In 1943, Tyler was 38 when his sinking career was rejuvenated by a Republic Studios serial based on the cartoon character, Captain Marvel. The red-clad superhero had debuted in Whiz Comics in early 1940 in response to the runaway success of Superman. As the story went, Captain Marvel really was Billy Batson, boy reporter. Upon saying the magic word, “Shazam!” Batson would be struck by a bolt of lightning and transformed into the superhero.

In the Adventures of Captain Marvel, Tyler warded off machine-gun bursts with his hands, hoisted giant trees, hurled a 20-ton engine, and fought off knife-wielding adversaries in remote Siam. Republic breathlessly hyped the action: “See the amazing feats of Captain Marvel. He flies like a bird! Bullets bounce off his body! He is the most awe-inspiring character ever seen on a screen! A one-man blitzkrieg!” As the big screen’s first flying hero, Tyler had to endure hours strung up in a harness and rigging while being filmed in front of a process screen, recalled stuntman Davie Sharpe. The “pain must have been almost unbearable,” he said. “Yet, he never let out a peep. What a pro!”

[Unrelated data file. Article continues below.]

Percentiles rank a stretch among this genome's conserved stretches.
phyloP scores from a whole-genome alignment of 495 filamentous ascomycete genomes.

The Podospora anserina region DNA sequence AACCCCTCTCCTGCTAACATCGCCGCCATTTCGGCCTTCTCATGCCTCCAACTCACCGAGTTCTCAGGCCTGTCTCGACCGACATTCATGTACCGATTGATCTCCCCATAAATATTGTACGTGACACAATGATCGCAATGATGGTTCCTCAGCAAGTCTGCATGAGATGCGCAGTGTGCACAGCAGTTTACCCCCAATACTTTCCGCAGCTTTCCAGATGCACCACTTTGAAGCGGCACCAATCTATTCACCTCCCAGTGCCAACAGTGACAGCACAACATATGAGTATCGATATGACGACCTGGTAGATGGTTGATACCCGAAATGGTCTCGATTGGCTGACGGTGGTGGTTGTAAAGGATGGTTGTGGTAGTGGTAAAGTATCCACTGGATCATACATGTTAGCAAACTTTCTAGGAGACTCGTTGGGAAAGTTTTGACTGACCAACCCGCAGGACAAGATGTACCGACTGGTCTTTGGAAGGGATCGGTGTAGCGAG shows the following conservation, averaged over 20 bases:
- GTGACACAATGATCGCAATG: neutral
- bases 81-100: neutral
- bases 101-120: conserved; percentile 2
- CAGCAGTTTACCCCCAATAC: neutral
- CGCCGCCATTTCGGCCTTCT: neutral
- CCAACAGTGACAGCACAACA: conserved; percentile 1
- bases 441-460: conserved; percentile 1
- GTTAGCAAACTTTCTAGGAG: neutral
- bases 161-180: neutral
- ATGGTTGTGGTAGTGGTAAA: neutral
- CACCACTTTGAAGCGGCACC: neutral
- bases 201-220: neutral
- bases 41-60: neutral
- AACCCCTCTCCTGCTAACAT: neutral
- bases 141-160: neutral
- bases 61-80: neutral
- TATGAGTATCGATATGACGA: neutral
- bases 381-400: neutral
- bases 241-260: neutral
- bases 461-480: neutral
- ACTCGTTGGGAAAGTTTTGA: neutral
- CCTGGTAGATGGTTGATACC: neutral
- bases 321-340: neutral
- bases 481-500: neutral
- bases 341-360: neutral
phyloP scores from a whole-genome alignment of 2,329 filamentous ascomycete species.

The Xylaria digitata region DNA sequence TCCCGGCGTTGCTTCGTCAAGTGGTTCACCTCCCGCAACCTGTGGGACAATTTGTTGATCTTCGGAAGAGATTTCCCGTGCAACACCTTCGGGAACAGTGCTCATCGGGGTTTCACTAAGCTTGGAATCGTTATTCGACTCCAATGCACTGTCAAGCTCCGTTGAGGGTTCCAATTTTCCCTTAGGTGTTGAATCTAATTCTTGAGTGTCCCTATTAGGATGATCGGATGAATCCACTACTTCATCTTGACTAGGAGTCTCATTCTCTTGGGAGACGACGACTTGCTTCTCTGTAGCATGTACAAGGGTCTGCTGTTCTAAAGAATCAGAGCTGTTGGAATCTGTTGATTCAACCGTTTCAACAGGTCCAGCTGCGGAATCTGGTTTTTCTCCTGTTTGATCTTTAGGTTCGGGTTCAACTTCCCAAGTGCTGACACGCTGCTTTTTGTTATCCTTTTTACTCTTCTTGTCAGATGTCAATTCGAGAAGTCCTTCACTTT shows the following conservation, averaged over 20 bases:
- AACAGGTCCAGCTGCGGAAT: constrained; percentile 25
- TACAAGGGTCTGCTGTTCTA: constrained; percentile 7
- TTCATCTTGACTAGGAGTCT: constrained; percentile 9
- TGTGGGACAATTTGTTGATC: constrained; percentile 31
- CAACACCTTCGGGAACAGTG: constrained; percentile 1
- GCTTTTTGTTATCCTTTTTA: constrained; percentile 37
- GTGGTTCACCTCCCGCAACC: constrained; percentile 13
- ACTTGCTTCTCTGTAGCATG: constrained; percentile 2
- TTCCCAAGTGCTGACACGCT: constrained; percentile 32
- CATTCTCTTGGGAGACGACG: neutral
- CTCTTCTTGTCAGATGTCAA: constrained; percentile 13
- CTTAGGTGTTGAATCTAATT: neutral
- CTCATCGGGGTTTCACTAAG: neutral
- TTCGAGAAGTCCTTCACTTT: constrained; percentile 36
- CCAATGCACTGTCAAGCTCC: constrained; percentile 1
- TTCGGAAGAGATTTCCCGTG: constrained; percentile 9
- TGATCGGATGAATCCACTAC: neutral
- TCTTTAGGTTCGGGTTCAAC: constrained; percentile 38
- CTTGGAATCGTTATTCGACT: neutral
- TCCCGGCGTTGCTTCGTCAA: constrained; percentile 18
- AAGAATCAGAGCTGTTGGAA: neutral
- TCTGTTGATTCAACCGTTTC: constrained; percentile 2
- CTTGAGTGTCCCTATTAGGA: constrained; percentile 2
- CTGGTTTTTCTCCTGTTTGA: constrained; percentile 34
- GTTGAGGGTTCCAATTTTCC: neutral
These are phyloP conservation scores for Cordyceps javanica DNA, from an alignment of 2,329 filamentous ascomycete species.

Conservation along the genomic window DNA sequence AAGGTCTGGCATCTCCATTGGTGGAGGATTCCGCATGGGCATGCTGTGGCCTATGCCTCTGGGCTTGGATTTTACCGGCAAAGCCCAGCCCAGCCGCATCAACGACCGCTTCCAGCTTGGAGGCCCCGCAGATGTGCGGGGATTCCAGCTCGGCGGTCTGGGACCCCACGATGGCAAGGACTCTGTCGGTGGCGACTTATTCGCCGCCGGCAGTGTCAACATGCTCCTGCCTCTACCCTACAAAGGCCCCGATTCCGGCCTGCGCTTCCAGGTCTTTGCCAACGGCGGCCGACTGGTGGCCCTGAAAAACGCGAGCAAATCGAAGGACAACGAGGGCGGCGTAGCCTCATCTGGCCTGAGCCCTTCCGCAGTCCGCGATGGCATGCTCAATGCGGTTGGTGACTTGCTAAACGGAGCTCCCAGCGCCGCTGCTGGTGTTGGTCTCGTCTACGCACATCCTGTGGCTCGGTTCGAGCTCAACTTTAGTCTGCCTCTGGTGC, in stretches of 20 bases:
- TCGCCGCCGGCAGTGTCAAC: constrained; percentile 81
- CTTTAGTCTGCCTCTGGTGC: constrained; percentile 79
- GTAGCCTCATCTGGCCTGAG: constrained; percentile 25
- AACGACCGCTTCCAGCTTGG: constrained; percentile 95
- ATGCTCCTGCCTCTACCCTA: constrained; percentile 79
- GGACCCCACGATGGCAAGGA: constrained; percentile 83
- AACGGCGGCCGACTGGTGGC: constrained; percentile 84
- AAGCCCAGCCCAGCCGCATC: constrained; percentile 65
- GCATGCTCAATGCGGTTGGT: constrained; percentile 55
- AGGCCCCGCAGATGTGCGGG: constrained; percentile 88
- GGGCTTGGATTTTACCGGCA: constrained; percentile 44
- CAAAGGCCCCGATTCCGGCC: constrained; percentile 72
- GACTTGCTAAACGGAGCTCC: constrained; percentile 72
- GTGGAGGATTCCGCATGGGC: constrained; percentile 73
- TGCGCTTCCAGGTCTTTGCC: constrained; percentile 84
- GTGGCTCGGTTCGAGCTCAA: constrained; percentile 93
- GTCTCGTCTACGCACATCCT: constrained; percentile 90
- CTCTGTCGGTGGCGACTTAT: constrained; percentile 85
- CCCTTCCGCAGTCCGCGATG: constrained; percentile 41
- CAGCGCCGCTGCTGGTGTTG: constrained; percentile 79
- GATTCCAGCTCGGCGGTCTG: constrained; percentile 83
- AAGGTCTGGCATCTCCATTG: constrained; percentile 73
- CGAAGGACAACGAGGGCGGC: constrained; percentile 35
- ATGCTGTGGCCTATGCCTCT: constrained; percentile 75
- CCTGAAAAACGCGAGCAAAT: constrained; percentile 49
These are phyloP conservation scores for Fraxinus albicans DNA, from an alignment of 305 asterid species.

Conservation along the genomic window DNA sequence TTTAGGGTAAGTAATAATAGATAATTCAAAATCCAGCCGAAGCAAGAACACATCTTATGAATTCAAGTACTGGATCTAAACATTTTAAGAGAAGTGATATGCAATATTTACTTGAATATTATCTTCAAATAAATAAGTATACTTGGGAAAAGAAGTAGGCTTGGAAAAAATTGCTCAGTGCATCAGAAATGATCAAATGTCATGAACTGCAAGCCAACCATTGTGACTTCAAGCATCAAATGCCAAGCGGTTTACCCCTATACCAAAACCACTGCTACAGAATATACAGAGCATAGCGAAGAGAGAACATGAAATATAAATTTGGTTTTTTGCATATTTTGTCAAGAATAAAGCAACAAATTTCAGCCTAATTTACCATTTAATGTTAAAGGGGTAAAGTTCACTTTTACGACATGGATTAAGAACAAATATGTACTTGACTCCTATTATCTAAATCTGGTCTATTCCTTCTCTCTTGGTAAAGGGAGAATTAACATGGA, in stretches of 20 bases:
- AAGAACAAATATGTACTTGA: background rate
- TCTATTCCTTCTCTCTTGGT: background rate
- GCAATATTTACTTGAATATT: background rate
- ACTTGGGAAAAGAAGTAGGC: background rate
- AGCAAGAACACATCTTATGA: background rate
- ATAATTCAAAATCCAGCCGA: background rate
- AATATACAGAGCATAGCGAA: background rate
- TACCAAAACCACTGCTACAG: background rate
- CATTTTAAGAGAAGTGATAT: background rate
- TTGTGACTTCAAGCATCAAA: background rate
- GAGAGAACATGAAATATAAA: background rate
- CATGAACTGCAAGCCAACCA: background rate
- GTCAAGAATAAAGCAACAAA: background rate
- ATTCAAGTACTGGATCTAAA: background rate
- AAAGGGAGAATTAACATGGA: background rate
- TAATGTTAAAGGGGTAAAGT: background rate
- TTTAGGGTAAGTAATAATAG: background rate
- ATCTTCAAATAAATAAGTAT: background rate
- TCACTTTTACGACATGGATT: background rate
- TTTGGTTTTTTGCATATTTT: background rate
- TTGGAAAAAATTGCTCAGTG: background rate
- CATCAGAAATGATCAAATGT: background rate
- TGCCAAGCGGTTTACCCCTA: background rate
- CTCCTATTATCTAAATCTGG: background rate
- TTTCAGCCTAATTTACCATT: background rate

Casting Tyler as “the mighty muscleman” was considered “sheer genius” by one critic. “Visually suitable, he did such a great job and is so well remembered by fans for this very role that it is difficult to imagine any other actor in his place.” Said another: “Although primarily identified with Westerns, he was not so much a cowboy but simply a hero type.”

Filming the 12 chapters of the Adventures of Captain Marvel took 39 days over the winter of 1940-41. “At a large studio, you would have a trailer as a dressing room and a catering service for your meals,” says Frank Coghlan Jr., who played Billy Batson. “At Republic, you dressed where you could, had a box lunch, and fought off the ants.” For his work as Captain Marvel, Tyler was paid $250 a week. A few months later, Republic signed him to a two-year contract: $7,800 for the first year, $10,400 for the second.